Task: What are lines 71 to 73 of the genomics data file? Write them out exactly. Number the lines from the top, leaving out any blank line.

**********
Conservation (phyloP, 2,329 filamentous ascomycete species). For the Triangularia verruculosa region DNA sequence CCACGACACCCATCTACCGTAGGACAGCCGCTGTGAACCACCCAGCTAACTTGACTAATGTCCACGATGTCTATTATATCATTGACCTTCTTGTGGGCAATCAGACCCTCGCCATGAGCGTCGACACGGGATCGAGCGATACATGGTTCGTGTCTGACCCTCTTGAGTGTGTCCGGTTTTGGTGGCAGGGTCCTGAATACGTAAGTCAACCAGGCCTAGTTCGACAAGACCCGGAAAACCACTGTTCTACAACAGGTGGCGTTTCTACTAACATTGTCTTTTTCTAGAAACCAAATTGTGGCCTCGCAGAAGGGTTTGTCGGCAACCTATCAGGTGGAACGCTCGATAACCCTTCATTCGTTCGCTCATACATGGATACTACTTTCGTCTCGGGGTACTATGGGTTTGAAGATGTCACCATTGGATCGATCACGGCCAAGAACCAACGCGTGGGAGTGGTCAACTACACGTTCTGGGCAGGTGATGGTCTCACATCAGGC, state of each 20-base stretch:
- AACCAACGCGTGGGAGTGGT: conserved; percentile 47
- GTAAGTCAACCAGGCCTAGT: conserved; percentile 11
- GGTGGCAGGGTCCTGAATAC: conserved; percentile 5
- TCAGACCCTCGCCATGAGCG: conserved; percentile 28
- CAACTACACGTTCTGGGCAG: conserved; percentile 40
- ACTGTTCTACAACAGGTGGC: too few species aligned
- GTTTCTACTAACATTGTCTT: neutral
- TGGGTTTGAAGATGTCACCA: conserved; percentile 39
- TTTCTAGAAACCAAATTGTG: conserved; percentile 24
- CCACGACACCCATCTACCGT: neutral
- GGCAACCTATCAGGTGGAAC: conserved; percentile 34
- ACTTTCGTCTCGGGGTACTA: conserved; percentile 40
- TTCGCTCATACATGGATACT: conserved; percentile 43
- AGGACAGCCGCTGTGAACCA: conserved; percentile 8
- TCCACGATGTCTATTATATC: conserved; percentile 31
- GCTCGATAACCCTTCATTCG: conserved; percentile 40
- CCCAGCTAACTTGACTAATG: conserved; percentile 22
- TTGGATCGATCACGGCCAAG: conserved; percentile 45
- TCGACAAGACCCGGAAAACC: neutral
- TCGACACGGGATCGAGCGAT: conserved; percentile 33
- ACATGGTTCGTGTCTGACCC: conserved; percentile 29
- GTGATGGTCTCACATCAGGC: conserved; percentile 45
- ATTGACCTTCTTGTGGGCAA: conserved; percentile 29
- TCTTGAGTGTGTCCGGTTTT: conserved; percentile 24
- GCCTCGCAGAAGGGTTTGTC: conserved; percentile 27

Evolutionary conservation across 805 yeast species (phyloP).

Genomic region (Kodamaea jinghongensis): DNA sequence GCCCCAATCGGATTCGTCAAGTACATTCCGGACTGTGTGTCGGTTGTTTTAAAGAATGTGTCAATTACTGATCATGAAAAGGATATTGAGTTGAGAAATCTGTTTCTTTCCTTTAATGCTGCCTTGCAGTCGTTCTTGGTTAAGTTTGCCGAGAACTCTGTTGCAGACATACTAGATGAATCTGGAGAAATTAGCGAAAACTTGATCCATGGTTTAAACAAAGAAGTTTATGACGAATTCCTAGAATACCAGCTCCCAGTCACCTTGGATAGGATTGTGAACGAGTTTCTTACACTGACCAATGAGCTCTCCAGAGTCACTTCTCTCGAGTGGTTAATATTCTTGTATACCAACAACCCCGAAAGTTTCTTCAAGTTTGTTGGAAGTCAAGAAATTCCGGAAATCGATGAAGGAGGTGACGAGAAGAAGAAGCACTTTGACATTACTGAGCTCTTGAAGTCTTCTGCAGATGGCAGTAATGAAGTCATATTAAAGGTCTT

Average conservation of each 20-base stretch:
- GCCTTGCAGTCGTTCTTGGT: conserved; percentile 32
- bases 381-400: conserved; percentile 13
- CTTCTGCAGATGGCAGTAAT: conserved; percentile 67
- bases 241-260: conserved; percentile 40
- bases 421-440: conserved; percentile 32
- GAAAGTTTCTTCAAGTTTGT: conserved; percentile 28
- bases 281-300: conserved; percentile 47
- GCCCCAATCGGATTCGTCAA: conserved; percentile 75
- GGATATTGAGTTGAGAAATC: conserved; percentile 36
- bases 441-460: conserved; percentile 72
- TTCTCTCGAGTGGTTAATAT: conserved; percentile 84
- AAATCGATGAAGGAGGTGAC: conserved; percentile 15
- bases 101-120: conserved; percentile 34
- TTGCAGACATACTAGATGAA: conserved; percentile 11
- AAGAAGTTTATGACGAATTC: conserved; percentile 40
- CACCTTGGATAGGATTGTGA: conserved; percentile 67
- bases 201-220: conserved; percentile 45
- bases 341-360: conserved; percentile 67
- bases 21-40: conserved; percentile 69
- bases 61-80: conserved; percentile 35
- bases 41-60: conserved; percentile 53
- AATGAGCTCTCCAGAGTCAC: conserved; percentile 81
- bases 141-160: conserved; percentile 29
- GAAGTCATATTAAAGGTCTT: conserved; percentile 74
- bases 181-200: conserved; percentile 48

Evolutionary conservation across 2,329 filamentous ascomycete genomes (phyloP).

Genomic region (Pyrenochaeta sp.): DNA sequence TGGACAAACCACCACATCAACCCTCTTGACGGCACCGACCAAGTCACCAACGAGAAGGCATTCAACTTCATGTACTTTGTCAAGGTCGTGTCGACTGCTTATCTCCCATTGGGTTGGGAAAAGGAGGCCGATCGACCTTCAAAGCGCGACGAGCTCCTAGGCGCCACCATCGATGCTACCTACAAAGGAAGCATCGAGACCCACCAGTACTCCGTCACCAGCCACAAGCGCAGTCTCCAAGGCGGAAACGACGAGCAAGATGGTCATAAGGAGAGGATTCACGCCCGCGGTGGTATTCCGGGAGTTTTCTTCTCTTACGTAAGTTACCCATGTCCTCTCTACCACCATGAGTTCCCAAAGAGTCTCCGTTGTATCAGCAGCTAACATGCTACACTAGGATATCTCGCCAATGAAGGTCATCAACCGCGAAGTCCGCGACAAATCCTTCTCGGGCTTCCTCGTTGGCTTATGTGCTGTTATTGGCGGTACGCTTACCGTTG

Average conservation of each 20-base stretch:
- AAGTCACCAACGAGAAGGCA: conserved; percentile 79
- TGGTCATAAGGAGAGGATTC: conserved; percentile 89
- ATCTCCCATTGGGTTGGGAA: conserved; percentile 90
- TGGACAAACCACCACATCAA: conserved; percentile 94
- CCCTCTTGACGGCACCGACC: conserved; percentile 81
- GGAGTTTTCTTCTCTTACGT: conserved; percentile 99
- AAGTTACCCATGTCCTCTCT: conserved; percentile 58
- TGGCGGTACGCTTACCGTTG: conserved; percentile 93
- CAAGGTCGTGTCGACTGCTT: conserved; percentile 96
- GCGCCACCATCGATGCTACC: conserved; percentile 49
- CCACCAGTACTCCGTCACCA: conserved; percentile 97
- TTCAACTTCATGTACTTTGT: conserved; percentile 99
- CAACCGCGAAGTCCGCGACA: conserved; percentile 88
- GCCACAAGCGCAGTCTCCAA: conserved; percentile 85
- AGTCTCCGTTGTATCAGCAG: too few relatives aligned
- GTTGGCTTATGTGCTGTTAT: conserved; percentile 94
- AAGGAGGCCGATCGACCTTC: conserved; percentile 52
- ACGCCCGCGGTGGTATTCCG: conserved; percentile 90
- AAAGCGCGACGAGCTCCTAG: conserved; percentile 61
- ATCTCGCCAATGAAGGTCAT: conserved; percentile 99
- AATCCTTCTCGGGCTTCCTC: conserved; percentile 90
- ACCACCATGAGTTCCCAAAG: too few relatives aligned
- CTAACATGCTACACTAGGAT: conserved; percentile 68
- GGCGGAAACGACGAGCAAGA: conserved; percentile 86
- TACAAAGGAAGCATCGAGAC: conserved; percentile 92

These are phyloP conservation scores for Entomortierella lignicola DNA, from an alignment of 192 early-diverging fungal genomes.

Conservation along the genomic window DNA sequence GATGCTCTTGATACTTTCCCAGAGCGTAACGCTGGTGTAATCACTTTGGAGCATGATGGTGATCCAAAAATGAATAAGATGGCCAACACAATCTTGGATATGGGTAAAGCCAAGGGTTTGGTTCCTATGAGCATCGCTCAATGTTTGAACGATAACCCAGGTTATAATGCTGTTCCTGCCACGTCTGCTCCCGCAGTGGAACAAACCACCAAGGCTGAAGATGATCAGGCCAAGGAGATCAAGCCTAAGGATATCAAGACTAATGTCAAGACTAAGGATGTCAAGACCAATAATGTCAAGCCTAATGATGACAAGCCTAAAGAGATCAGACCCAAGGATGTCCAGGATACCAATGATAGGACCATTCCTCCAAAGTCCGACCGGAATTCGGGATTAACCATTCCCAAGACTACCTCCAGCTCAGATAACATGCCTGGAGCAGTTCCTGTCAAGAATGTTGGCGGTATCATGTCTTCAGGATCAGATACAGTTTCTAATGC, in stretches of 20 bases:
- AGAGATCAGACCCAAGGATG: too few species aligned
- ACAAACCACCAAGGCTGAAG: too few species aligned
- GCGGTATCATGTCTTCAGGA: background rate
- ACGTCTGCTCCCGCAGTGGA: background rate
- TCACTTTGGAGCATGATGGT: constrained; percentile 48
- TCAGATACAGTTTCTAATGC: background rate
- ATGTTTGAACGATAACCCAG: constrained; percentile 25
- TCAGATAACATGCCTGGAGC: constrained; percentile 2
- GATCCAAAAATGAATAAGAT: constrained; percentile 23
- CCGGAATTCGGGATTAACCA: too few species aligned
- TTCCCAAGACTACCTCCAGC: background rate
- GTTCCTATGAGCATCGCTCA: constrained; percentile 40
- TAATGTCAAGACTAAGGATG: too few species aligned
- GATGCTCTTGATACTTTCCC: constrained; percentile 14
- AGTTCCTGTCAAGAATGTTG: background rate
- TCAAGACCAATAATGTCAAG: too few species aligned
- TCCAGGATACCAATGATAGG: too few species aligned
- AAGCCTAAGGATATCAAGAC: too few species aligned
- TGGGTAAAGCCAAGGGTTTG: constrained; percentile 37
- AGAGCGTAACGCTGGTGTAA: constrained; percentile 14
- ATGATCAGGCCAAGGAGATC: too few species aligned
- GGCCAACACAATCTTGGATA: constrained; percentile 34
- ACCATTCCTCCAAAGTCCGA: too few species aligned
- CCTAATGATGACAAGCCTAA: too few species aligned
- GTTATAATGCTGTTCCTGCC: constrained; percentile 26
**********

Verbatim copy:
- GCCACAAGCGCAGTCTCCAA: conserved; percentile 85
- AGTCTCCGTTGTATCAGCAG: too few relatives aligned
- GTTGGCTTATGTGCTGTTAT: conserved; percentile 94